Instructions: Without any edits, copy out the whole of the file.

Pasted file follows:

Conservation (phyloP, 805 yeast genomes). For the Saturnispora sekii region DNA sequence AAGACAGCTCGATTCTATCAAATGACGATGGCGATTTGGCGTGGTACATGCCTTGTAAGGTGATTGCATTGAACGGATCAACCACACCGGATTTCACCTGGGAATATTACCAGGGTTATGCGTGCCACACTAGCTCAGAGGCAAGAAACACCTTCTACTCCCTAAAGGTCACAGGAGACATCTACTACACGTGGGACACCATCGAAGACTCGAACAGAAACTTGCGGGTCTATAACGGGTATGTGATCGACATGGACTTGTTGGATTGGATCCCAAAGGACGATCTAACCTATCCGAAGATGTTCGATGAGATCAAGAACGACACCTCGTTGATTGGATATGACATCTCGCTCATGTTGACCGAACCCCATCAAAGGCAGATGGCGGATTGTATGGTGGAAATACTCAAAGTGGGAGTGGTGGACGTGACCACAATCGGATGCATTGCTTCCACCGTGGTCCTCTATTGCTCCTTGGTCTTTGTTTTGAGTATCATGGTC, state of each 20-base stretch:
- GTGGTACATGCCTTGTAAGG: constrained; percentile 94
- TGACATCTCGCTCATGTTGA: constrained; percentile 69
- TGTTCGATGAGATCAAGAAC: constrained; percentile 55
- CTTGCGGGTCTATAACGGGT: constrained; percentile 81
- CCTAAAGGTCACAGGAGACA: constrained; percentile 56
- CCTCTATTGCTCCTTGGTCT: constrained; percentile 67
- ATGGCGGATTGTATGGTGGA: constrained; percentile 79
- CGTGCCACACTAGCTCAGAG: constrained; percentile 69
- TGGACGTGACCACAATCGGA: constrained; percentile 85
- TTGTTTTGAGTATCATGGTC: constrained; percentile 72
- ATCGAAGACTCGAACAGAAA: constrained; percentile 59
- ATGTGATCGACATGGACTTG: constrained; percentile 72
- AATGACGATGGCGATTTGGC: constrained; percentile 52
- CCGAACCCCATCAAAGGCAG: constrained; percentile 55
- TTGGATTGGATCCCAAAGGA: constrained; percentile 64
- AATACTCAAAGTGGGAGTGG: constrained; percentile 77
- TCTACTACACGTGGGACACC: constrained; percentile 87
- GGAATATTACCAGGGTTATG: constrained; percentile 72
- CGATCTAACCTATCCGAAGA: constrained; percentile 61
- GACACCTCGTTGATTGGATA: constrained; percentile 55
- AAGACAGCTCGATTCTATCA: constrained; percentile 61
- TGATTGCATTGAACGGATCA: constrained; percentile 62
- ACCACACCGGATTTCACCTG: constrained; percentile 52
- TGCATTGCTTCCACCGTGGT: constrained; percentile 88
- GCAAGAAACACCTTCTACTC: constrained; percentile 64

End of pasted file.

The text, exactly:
Conservation (phyloP, 805 yeast genomes). For the Saturnispora sekii region DNA sequence AAGACAGCTCGATTCTATCAAATGACGATGGCGATTTGGCGTGGTACATGCCTTGTAAGGTGATTGCATTGAACGGATCAACCACACCGGATTTCACCTGGGAATATTACCAGGGTTATGCGTGCCACACTAGCTCAGAGGCAAGAAACACCTTCTACTCCCTAAAGGTCACAGGAGACATCTACTACACGTGGGACACCATCGAAGACTCGAACAGAAACTTGCGGGTCTATAACGGGTATGTGATCGACATGGACTTGTTGGATTGGATCCCAAAGGACGATCTAACCTATCCGAAGATGTTCGATGAGATCAAGAACGACACCTCGTTGATTGGATATGACATCTCGCTCATGTTGACCGAACCCCATCAAAGGCAGATGGCGGATTGTATGGTGGAAATACTCAAAGTGGGAGTGGTGGACGTGACCACAATCGGATGCATTGCTTCCACCGTGGTCCTCTATTGCTCCTTGGTCTTTGTTTTGAGTATCATGGTC, state of each 20-base stretch:
- GTGGTACATGCCTTGTAAGG: constrained; percentile 94
- TGACATCTCGCTCATGTTGA: constrained; percentile 69
- TGTTCGATGAGATCAAGAAC: constrained; percentile 55
- CTTGCGGGTCTATAACGGGT: constrained; percentile 81
- CCTAAAGGTCACAGGAGACA: constrained; percentile 56
- CCTCTATTGCTCCTTGGTCT: constrained; percentile 67
- ATGGCGGATTGTATGGTGGA: constrained; percentile 79
- CGTGCCACACTAGCTCAGAG: constrained; percentile 69
- TGGACGTGACCACAATCGGA: constrained; percentile 85
- TTGTTTTGAGTATCATGGTC: constrained; percentile 72
- ATCGAAGACTCGAACAGAAA: constrained; percentile 59
- ATGTGATCGACATGGACTTG: constrained; percentile 72
- AATGACGATGGCGATTTGGC: constrained; percentile 52
- CCGAACCCCATCAAAGGCAG: constrained; percentile 55
- TTGGATTGGATCCCAAAGGA: constrained; percentile 64
- AATACTCAAAGTGGGAGTGG: constrained; percentile 77
- TCTACTACACGTGGGACACC: constrained; percentile 87
- GGAATATTACCAGGGTTATG: constrained; percentile 72
- CGATCTAACCTATCCGAAGA: constrained; percentile 61
- GACACCTCGTTGATTGGATA: constrained; percentile 55
- AAGACAGCTCGATTCTATCA: constrained; percentile 61
- TGATTGCATTGAACGGATCA: constrained; percentile 62
- ACCACACCGGATTTCACCTG: constrained; percentile 52
- TGCATTGCTTCCACCGTGGT: constrained; percentile 88
- GCAAGAAACACCTTCTACTC: constrained; percentile 64